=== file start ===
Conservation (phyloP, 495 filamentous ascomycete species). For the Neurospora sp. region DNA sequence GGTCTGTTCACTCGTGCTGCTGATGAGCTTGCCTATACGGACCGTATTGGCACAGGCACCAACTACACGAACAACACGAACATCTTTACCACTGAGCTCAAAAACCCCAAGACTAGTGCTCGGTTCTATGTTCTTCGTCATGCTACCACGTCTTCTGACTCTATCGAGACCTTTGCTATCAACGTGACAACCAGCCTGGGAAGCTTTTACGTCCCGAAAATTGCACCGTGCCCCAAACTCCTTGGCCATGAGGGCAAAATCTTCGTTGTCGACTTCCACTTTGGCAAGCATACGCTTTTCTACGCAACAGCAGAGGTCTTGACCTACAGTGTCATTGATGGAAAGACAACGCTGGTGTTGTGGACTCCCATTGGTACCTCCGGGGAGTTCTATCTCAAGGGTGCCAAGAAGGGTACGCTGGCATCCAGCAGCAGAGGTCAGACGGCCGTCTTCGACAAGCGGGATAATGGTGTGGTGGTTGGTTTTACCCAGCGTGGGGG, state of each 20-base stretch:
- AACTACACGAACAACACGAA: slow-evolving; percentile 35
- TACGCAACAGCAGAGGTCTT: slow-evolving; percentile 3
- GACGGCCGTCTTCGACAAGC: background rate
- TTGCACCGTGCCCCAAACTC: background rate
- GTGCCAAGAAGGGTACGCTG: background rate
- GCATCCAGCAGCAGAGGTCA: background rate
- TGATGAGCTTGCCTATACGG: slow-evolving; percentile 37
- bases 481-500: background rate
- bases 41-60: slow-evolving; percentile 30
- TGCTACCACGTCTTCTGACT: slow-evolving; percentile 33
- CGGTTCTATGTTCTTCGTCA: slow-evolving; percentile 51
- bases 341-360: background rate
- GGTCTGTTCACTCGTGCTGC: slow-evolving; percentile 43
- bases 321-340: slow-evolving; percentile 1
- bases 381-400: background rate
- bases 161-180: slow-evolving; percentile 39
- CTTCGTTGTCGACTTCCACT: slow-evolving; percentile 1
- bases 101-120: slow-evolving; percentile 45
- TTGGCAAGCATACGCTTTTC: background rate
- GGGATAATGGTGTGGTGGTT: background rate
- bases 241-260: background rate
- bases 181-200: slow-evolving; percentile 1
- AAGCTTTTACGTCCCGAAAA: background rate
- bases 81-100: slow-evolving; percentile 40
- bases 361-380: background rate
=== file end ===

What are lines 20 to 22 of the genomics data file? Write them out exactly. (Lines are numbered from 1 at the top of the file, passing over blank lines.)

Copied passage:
- TTGGCAAGCATACGCTTTTC: background rate
- GGGATAATGGTGTGGTGGTT: background rate
- bases 241-260: background rate